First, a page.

G protein-coupled receptor kinases as therapeutic targets in the heart.


Center for Translational Medicine, Department of Pharmacology, Lewis Katz School of Medicine, Temple University, Philadelphia, PA, USA. [Email]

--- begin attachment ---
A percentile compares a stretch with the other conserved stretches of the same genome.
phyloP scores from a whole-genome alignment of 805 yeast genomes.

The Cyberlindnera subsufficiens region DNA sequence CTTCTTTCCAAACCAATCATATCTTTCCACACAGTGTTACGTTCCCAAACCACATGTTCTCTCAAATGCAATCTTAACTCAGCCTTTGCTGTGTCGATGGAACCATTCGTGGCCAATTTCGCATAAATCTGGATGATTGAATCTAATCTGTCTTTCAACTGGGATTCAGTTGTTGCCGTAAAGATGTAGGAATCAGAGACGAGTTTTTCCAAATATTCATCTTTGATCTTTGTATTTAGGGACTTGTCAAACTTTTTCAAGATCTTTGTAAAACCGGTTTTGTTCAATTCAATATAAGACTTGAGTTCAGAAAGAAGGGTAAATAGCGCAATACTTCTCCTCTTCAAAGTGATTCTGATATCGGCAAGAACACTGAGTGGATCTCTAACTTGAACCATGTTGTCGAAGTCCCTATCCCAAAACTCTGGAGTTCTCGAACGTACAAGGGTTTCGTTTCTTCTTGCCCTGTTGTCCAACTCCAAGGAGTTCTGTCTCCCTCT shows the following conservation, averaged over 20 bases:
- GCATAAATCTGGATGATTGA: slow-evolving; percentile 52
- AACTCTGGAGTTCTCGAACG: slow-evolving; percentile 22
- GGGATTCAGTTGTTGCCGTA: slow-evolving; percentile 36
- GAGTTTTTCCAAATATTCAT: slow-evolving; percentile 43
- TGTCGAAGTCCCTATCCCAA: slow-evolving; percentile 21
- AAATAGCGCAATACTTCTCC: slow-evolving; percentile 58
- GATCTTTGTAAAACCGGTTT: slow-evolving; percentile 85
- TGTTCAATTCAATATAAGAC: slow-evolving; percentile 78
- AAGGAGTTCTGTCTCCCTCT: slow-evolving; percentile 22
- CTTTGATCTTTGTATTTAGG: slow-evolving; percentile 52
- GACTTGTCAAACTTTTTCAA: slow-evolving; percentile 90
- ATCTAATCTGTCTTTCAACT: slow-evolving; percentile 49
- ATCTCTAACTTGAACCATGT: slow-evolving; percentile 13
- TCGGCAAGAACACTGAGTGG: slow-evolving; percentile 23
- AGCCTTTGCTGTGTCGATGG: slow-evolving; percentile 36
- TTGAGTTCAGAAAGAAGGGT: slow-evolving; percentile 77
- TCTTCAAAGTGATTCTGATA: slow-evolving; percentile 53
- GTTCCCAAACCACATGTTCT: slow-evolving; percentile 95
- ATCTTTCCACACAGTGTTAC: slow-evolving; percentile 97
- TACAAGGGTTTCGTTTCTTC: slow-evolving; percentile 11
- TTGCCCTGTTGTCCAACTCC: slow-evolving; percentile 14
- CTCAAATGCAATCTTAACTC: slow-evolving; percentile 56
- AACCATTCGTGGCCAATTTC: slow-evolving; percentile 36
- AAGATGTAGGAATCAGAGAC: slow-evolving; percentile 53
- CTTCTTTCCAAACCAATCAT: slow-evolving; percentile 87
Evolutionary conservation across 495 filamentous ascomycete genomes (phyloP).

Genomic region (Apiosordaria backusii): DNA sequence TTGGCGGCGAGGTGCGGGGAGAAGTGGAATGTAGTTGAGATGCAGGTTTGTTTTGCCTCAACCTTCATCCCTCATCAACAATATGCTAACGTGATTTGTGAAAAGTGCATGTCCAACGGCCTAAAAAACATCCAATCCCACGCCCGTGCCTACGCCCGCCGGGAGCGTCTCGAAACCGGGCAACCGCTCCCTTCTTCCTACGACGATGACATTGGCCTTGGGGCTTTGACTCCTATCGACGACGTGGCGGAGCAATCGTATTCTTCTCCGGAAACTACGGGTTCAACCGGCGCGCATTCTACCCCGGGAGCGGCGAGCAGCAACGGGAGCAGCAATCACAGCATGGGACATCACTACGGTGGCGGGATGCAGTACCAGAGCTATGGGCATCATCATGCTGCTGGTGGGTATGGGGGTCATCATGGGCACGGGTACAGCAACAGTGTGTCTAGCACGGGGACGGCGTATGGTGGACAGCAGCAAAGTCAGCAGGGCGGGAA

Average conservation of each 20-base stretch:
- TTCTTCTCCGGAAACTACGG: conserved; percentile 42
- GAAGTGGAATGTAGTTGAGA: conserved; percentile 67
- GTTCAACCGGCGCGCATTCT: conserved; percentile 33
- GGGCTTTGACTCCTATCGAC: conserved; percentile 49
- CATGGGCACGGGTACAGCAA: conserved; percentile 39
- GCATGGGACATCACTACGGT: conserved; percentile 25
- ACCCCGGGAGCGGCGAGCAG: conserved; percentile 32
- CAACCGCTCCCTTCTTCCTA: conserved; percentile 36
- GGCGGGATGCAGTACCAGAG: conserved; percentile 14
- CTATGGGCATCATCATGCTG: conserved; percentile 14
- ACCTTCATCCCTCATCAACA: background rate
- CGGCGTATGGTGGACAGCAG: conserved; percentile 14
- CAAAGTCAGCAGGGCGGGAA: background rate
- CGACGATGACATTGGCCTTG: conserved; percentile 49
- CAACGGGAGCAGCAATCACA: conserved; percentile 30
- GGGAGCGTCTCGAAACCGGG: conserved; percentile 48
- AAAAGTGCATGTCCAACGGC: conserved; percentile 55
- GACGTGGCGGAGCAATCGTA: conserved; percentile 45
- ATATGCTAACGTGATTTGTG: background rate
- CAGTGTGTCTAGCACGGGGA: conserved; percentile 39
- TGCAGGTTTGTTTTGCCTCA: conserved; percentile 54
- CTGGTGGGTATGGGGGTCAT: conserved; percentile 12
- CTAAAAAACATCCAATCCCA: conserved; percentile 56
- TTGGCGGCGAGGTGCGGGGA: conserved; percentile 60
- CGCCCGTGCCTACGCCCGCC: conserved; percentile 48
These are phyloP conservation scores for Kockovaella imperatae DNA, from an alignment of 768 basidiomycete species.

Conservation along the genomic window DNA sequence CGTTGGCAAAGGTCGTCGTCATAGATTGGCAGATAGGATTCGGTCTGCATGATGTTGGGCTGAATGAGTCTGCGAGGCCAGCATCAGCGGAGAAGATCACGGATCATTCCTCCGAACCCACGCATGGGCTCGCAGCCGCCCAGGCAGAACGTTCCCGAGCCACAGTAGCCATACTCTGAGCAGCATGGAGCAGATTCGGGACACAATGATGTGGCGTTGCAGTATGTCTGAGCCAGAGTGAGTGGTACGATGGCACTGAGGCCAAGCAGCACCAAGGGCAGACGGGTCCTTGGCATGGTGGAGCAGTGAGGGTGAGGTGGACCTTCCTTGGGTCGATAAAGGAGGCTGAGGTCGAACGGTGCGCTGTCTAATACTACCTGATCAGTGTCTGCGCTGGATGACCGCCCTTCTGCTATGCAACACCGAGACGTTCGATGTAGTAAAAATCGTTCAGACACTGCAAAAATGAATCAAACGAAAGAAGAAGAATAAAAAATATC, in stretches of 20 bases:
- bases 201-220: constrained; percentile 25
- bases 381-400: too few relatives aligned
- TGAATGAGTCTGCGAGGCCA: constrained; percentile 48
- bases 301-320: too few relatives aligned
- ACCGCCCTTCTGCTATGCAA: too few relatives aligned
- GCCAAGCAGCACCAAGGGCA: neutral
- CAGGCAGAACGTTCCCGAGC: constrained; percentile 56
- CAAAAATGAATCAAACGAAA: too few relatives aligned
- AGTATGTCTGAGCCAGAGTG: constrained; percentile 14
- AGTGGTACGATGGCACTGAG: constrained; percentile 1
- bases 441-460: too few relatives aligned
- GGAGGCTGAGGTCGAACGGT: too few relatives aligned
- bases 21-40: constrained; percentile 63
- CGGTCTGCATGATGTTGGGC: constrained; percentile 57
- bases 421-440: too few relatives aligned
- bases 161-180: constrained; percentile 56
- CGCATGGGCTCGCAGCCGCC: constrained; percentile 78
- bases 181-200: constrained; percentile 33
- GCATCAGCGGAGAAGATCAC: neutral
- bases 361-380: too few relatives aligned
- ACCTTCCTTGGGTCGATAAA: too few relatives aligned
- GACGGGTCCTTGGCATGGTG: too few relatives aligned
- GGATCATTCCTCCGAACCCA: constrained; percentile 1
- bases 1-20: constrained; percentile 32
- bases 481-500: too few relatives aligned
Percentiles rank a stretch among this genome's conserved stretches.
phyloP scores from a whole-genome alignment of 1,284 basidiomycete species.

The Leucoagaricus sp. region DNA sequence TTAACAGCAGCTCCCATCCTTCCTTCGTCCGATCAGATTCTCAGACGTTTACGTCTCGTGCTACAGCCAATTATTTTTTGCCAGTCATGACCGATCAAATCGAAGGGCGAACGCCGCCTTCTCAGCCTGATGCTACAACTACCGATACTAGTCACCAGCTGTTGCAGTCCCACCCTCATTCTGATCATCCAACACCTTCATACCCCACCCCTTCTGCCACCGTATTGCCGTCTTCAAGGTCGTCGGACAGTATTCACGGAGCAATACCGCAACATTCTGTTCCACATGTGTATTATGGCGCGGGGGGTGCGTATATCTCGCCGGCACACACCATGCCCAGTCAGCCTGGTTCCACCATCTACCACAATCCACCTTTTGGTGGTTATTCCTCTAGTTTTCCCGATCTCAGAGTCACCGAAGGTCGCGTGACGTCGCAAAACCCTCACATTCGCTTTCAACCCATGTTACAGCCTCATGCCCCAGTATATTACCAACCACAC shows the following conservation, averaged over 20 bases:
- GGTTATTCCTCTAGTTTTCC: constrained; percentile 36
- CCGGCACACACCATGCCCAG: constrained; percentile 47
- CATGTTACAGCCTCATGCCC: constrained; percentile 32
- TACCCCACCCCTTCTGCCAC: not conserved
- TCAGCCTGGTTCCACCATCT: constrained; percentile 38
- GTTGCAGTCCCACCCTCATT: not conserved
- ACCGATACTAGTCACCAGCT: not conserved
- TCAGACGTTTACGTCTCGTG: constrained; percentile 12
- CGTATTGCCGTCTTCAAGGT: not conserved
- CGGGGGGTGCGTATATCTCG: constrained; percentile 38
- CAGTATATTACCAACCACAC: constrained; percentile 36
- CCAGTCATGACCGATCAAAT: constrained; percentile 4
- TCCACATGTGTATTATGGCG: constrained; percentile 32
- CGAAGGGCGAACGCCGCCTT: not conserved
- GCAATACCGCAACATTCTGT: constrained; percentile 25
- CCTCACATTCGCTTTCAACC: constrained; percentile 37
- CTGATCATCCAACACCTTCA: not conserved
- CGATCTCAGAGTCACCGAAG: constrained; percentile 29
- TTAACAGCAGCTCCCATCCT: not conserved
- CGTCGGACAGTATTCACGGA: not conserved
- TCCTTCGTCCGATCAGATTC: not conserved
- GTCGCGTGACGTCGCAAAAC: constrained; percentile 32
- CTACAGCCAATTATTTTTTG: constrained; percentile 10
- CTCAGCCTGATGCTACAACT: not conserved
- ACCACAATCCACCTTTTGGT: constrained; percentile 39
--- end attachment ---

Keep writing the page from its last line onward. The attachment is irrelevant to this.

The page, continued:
G protein-coupled receptors (GPCRs) are critical cellular sensors that mediate numerous physiological processes. In the heart, multiple GPCRs are expressed on various cell types, where they coordinate to regulate cardiac function by modulating critical processes such as contractility and blood flow. Under pathological settings, these receptors undergo aberrant changes in expression levels, localization and capacity to couple to downstream signalling pathways. Conventional therapies for heart failure work by targeting GPCRs, such as β-adrenergic receptor and angiotensin II receptor antagonists. Although these treatments have improved patient survival, heart failure remains one of the leading causes of mortality worldwide. GPCR kinases (GRKs) are responsible for GPCR phosphorylation and, therefore, desensitization and downregulation of GPCRs. In this Review, we discuss the GPCR signalling pathways and the GRKs involved in the pathophysiology of heart disease. Given that increased expression and activity of GRK2 and GRK5 contribute to the loss of contractile reserve in the stressed and failing heart, inhibition of overactive GRKs has been proposed as a novel therapeutic approach to treat heart failure.